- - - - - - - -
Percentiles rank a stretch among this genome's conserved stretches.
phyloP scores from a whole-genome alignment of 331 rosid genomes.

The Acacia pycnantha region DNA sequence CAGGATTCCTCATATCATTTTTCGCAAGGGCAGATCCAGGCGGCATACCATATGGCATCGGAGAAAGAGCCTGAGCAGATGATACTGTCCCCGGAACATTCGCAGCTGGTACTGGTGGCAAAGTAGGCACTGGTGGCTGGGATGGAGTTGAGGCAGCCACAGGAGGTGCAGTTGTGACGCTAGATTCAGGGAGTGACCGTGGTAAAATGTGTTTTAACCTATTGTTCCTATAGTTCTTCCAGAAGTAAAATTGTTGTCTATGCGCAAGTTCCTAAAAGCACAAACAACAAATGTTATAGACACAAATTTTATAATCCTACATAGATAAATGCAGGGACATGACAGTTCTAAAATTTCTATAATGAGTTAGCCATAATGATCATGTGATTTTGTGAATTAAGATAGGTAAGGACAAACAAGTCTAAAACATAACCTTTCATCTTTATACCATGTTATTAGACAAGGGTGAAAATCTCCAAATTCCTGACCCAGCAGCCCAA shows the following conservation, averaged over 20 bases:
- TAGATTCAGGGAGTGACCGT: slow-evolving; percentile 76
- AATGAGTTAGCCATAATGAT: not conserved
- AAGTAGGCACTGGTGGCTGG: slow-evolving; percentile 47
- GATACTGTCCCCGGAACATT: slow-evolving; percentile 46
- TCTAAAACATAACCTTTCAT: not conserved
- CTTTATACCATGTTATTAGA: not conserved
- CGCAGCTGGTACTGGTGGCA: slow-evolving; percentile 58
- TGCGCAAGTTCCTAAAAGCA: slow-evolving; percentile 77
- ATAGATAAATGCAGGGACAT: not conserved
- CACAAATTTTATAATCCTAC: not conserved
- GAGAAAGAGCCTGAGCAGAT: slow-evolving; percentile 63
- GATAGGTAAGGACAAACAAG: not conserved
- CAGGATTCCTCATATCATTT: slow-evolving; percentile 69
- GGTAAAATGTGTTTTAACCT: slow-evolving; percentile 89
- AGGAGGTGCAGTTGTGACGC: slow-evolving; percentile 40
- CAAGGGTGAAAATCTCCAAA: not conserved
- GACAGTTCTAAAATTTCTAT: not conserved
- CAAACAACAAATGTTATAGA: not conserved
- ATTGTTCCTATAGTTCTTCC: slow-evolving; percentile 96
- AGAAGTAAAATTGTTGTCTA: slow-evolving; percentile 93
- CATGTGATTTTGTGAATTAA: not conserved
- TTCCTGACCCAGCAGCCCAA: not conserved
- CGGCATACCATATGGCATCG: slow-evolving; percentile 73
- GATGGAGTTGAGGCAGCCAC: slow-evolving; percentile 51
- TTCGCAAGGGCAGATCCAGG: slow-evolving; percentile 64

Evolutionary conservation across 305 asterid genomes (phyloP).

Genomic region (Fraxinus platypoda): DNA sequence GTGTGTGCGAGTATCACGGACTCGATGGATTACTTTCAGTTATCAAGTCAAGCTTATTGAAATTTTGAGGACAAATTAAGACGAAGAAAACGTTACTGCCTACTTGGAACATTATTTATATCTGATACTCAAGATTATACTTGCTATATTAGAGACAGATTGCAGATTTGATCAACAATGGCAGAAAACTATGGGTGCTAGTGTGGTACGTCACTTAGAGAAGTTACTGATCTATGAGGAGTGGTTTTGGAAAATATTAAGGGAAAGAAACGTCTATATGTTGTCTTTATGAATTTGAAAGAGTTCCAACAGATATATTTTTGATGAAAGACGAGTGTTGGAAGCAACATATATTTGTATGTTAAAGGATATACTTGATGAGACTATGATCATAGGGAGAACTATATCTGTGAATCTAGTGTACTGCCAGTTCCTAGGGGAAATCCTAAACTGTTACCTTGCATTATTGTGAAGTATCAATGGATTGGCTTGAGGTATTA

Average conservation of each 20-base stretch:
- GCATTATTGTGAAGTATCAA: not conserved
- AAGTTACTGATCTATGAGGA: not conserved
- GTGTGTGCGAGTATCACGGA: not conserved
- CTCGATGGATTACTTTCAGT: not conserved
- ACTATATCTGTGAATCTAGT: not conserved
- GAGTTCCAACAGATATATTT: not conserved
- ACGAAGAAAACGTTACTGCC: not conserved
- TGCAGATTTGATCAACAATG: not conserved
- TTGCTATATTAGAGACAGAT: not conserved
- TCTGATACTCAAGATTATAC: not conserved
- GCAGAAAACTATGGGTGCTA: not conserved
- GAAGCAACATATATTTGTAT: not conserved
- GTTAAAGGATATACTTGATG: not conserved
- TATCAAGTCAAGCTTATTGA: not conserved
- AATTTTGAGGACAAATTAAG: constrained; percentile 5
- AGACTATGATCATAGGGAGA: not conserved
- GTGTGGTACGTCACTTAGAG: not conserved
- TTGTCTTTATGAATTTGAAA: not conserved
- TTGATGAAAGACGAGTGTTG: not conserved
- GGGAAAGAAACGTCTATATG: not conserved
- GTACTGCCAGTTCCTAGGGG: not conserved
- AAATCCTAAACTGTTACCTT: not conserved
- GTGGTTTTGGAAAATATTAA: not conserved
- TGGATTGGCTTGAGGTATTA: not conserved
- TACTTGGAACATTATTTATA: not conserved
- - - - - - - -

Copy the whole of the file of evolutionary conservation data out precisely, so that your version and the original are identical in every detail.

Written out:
Percentiles rank a stretch among this genome's conserved stretches.
phyloP scores from a whole-genome alignment of 331 rosid genomes.

The Acacia pycnantha region DNA sequence CAGGATTCCTCATATCATTTTTCGCAAGGGCAGATCCAGGCGGCATACCATATGGCATCGGAGAAAGAGCCTGAGCAGATGATACTGTCCCCGGAACATTCGCAGCTGGTACTGGTGGCAAAGTAGGCACTGGTGGCTGGGATGGAGTTGAGGCAGCCACAGGAGGTGCAGTTGTGACGCTAGATTCAGGGAGTGACCGTGGTAAAATGTGTTTTAACCTATTGTTCCTATAGTTCTTCCAGAAGTAAAATTGTTGTCTATGCGCAAGTTCCTAAAAGCACAAACAACAAATGTTATAGACACAAATTTTATAATCCTACATAGATAAATGCAGGGACATGACAGTTCTAAAATTTCTATAATGAGTTAGCCATAATGATCATGTGATTTTGTGAATTAAGATAGGTAAGGACAAACAAGTCTAAAACATAACCTTTCATCTTTATACCATGTTATTAGACAAGGGTGAAAATCTCCAAATTCCTGACCCAGCAGCCCAA shows the following conservation, averaged over 20 bases:
- TAGATTCAGGGAGTGACCGT: slow-evolving; percentile 76
- AATGAGTTAGCCATAATGAT: not conserved
- AAGTAGGCACTGGTGGCTGG: slow-evolving; percentile 47
- GATACTGTCCCCGGAACATT: slow-evolving; percentile 46
- TCTAAAACATAACCTTTCAT: not conserved
- CTTTATACCATGTTATTAGA: not conserved
- CGCAGCTGGTACTGGTGGCA: slow-evolving; percentile 58
- TGCGCAAGTTCCTAAAAGCA: slow-evolving; percentile 77
- ATAGATAAATGCAGGGACAT: not conserved
- CACAAATTTTATAATCCTAC: not conserved
- GAGAAAGAGCCTGAGCAGAT: slow-evolving; percentile 63
- GATAGGTAAGGACAAACAAG: not conserved
- CAGGATTCCTCATATCATTT: slow-evolving; percentile 69
- GGTAAAATGTGTTTTAACCT: slow-evolving; percentile 89
- AGGAGGTGCAGTTGTGACGC: slow-evolving; percentile 40
- CAAGGGTGAAAATCTCCAAA: not conserved
- GACAGTTCTAAAATTTCTAT: not conserved
- CAAACAACAAATGTTATAGA: not conserved
- ATTGTTCCTATAGTTCTTCC: slow-evolving; percentile 96
- AGAAGTAAAATTGTTGTCTA: slow-evolving; percentile 93
- CATGTGATTTTGTGAATTAA: not conserved
- TTCCTGACCCAGCAGCCCAA: not conserved
- CGGCATACCATATGGCATCG: slow-evolving; percentile 73
- GATGGAGTTGAGGCAGCCAC: slow-evolving; percentile 51
- TTCGCAAGGGCAGATCCAGG: slow-evolving; percentile 64

Evolutionary conservation across 305 asterid genomes (phyloP).

Genomic region (Fraxinus platypoda): DNA sequence GTGTGTGCGAGTATCACGGACTCGATGGATTACTTTCAGTTATCAAGTCAAGCTTATTGAAATTTTGAGGACAAATTAAGACGAAGAAAACGTTACTGCCTACTTGGAACATTATTTATATCTGATACTCAAGATTATACTTGCTATATTAGAGACAGATTGCAGATTTGATCAACAATGGCAGAAAACTATGGGTGCTAGTGTGGTACGTCACTTAGAGAAGTTACTGATCTATGAGGAGTGGTTTTGGAAAATATTAAGGGAAAGAAACGTCTATATGTTGTCTTTATGAATTTGAAAGAGTTCCAACAGATATATTTTTGATGAAAGACGAGTGTTGGAAGCAACATATATTTGTATGTTAAAGGATATACTTGATGAGACTATGATCATAGGGAGAACTATATCTGTGAATCTAGTGTACTGCCAGTTCCTAGGGGAAATCCTAAACTGTTACCTTGCATTATTGTGAAGTATCAATGGATTGGCTTGAGGTATTA

Average conservation of each 20-base stretch:
- GCATTATTGTGAAGTATCAA: not conserved
- AAGTTACTGATCTATGAGGA: not conserved
- GTGTGTGCGAGTATCACGGA: not conserved
- CTCGATGGATTACTTTCAGT: not conserved
- ACTATATCTGTGAATCTAGT: not conserved
- GAGTTCCAACAGATATATTT: not conserved
- ACGAAGAAAACGTTACTGCC: not conserved
- TGCAGATTTGATCAACAATG: not conserved
- TTGCTATATTAGAGACAGAT: not conserved
- TCTGATACTCAAGATTATAC: not conserved
- GCAGAAAACTATGGGTGCTA: not conserved
- GAAGCAACATATATTTGTAT: not conserved
- GTTAAAGGATATACTTGATG: not conserved
- TATCAAGTCAAGCTTATTGA: not conserved
- AATTTTGAGGACAAATTAAG: constrained; percentile 5
- AGACTATGATCATAGGGAGA: not conserved
- GTGTGGTACGTCACTTAGAG: not conserved
- TTGTCTTTATGAATTTGAAA: not conserved
- TTGATGAAAGACGAGTGTTG: not conserved
- GGGAAAGAAACGTCTATATG: not conserved
- GTACTGCCAGTTCCTAGGGG: not conserved
- AAATCCTAAACTGTTACCTT: not conserved
- GTGGTTTTGGAAAATATTAA: not conserved
- TGGATTGGCTTGAGGTATTA: not conserved
- TACTTGGAACATTATTTATA: not conserved